For starters, lettuce seeds can be grown in small pots 4 weeks before the last cold season, then you can transplant them outside in mid to late spring. But if you’ve decided to plant your lettuce in the summer, try to look for an area with a lot of shade since the summer heat can potentially damage your crops.
Lettuce grows in various soil types, but they mostly favor growing on soil that is well-drained, cold, and coarse with plenty of moisture. Therefore, before you plant your lettuce on the ground, you must ensure that the soil contains high levels of organic compost materials—this is to encourage the lettuce to grow well. 
Reminder: Lettuce grows best in soils with pH levels between 6.2 to 6.8. So, if necessary, make the proper soil adjustments before you start planting.
Red Lettuce vs. Green Lettuce
Did the thought of the difference between Red leaf lettuce and green leaf lettuce ever occur to you? Although closely related, the red and green leaf lettuce has more distinct differences than might you have imagined. In this portion, we shall compare and contrast green leaf lettuce with its red leaf counterpart.
We will talk about how different they taste from each other, their nutritional differences, and which one is better overall.
The Red and green leaf lettuce have quite identical qualities flavor-wise. However, if you closely examine them, you can notice some differences between the two. Both are delicious vegetables with a slight sweet profile and a subtle nutty taste. The red lettuce gains this bitter edge to it the more it matures.
And this bitterness in Red leaf lettuces is known to be quite overpowering when mixed in salads and vegetable wraps. While this can also happen with some varieties of green leaf lettuces, the probability is not as high compared to Red leaf.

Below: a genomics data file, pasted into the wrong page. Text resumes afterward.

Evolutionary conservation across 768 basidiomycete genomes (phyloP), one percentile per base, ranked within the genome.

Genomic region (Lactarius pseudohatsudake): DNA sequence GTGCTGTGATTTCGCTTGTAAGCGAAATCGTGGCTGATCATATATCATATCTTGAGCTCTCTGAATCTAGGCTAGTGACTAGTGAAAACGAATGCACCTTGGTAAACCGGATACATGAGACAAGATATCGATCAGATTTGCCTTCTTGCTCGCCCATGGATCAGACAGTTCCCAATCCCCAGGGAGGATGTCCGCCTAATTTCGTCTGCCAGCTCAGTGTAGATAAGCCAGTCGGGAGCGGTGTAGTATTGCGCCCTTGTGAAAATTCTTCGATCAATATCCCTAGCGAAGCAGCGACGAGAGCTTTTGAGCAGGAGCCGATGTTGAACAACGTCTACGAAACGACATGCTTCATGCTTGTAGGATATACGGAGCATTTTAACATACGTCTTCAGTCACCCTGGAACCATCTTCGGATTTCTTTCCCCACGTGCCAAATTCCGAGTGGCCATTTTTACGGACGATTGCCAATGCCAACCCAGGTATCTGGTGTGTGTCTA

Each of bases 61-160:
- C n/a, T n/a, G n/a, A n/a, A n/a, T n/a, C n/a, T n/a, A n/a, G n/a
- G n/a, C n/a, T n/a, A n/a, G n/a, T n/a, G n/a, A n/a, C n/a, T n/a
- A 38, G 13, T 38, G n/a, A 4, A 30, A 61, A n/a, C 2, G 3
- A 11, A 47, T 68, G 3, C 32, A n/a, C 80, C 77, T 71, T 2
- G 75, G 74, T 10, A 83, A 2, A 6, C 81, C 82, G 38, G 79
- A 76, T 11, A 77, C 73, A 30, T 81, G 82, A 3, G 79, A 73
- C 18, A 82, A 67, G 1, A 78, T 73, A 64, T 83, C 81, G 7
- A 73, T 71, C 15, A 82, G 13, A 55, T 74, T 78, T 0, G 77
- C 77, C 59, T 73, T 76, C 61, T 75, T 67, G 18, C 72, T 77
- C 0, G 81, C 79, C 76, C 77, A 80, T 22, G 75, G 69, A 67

Although all members of the lettuce family are nutritious, this does not imply that they are all nutritionally equivalent. In case you don’t know, there’s a rule that applies to the various members of the lettuce family. And it’s that the deeper the shade of green the lettuce leaf has, the better it is for you in terms of nutrition value.
And while Red lettuce is visibly the much darker one between the two, remember that we are talking about the shade of ‘green’ here. So obviously, green leaf lettuce is a much healthier option. Also, if we’re not counting the fatty acids Omega 3 and Omega 6, the amino acid Tryptophan, and the anthocyanins, Red lettuce loses to green lettuce in every given nutritional category. 
Red Lettuce vs. Green Lettuce: Final Verdict
Evidently, green leaf lettuce is the clear winner here. It contains more important vitamins and minerals like vitamin A and K, which helps fight cancer. And it even has more levels of vitamin C, which helps boost immunity. Lastly, green leaf lettuce also has more micronutrients and fiber than Red leaf lettuce overall. 
Serving and Storing Red Leaf Lettuce
How to Serve Red Lettuce
Red leaf lettuce is best served fresh, or if you like it cooked, you can sautée it, braise, or even boil it if you want. If you prefer eating it raw, you can tear and slice it up so you can mix it in a salad or stack it in sandwiches or burgers. You can also wrap Red leaf lettuce in summer rolls, and use it to make tacos.
It may even be served along with seasonal meats and vegetables or use it as an addition to soups. The culinary possibilities of Red leaf lettuce are practically endless, so just widen your imagination and be creative with your choices.
How to Store Red Lettuce
Speaking of storage, you can keep your Red leaf lettuce fresh for up to ten days if you wrap it in paper towels. And then store it in a tight-sealed container placed inside the refrigerator. Also, it is crucial to keep your lettuce away from fruits that emit natural gasses that cause it to wilt faster, like apples, bananas, and pears. 
Red leaf lettuce is a great leafy vegetable with its highly nutritious qualities and delicious crisp, sweet, and earthy taste. So it is understandable that you might want to add it to your diet soon. But as a rule of thumb, if you’re already following a strict healthy diet, try to reach out to your doctor or nutritionist before making a decision.
Disclaimer: This article is only a guide. It does not substitute the advice given by your healthcare professional. Before making any health-related decision, consult your healthcare professional.